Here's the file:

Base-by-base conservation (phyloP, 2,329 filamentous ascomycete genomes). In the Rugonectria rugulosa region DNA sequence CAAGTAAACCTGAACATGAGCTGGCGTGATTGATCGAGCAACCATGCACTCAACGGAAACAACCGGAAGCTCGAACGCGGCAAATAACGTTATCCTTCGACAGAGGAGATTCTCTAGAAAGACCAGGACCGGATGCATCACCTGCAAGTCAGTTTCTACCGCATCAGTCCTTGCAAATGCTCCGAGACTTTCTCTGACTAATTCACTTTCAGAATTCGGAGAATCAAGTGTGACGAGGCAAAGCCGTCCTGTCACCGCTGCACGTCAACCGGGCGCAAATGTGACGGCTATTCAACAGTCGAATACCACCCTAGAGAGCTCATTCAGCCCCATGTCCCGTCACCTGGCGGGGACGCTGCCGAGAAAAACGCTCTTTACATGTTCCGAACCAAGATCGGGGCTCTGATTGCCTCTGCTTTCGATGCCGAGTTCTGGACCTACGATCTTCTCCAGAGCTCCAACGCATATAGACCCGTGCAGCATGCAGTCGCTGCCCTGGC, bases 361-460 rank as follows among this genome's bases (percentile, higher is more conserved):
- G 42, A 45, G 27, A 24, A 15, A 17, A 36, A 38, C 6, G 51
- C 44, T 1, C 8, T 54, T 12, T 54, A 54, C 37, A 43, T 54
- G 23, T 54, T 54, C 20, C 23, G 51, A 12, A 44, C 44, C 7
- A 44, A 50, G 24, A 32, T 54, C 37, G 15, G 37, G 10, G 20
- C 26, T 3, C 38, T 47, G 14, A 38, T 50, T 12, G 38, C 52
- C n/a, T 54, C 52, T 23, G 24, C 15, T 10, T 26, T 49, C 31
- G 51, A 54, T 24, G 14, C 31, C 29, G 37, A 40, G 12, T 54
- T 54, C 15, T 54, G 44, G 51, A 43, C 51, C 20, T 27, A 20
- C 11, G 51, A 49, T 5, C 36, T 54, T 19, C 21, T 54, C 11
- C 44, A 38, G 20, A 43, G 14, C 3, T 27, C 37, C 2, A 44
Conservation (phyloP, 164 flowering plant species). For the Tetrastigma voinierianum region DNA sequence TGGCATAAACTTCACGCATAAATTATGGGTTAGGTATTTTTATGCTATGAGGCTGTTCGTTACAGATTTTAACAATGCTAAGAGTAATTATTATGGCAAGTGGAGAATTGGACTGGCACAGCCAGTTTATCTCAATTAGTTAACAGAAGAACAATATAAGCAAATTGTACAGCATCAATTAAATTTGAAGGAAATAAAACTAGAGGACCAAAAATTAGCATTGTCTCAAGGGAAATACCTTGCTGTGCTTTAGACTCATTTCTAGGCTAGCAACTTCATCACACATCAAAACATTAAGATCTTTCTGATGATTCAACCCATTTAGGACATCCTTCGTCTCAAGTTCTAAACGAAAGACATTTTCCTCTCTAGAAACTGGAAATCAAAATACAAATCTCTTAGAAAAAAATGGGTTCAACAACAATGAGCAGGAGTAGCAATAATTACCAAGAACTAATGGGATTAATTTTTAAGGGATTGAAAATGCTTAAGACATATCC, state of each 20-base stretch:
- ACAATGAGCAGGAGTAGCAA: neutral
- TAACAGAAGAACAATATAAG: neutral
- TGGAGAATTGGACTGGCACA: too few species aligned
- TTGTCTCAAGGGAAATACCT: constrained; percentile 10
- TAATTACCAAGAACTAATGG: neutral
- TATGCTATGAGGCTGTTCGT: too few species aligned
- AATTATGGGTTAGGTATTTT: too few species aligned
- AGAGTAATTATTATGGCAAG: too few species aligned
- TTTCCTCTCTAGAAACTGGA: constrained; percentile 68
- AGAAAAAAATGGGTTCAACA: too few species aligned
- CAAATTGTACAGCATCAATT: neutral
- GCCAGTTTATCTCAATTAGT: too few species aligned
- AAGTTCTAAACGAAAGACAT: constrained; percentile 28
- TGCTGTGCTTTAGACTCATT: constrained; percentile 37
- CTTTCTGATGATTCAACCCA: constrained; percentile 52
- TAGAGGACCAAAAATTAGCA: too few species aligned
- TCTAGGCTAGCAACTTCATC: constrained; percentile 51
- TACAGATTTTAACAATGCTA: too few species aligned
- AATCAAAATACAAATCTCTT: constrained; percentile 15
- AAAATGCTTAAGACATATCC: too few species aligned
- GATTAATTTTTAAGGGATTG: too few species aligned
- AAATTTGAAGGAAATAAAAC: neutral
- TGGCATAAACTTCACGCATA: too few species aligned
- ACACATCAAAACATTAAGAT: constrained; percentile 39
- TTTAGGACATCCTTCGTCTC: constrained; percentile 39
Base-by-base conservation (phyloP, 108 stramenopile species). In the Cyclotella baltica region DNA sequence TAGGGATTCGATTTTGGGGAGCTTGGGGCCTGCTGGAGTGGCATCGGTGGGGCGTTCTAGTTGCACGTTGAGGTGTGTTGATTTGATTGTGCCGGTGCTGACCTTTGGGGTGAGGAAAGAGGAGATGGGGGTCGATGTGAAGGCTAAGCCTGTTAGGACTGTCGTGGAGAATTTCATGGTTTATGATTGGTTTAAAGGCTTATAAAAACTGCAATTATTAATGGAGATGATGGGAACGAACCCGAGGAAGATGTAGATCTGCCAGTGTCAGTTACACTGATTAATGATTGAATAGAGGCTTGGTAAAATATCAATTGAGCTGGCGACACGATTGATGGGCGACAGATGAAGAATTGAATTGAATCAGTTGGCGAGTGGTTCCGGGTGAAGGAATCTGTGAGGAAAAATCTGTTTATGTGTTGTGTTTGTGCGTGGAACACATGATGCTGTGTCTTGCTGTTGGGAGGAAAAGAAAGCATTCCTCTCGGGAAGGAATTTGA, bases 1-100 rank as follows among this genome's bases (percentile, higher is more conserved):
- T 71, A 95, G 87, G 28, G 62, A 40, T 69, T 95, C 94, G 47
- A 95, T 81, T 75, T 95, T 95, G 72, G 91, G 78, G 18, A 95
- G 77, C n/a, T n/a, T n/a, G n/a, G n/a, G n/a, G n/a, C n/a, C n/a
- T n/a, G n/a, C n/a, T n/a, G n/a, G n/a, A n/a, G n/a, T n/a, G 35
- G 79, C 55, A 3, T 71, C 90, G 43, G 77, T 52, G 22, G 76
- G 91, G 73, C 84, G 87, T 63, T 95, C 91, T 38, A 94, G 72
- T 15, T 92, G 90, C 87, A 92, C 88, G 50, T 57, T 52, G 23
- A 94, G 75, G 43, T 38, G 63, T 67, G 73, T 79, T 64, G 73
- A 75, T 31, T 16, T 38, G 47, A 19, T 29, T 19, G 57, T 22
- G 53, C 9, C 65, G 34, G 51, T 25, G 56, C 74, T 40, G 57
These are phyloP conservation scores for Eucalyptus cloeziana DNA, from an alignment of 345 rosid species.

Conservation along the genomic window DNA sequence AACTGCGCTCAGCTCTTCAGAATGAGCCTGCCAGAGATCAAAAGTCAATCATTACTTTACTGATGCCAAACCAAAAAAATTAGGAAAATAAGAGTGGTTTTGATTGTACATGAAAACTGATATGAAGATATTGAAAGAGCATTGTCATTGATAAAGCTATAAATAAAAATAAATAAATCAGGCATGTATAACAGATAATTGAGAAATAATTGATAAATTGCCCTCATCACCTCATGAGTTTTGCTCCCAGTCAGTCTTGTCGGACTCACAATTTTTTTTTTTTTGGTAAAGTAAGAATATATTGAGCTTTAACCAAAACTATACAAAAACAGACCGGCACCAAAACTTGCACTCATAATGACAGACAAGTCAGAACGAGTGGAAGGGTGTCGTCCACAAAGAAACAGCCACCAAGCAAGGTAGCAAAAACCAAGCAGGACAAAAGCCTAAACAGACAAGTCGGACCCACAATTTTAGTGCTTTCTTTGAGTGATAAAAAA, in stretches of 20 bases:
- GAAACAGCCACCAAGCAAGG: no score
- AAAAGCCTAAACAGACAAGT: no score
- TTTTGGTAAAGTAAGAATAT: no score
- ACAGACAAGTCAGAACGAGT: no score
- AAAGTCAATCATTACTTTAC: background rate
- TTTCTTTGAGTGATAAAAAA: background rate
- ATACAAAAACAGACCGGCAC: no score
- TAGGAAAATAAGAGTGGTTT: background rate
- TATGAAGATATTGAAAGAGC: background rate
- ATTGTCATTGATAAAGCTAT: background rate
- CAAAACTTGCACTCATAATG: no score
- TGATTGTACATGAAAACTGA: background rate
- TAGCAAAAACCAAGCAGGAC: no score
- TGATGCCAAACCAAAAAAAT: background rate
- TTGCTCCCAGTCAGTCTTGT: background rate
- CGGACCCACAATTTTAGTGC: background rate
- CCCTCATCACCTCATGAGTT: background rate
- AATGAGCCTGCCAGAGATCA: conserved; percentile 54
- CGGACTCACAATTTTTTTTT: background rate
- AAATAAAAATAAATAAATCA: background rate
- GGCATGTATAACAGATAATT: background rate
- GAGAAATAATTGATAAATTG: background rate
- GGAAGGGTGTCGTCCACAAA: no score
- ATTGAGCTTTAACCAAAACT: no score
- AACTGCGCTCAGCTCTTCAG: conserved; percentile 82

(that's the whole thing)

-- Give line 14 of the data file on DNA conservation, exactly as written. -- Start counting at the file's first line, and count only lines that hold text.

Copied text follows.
- TAACAGAAGAACAATATAAG: neutral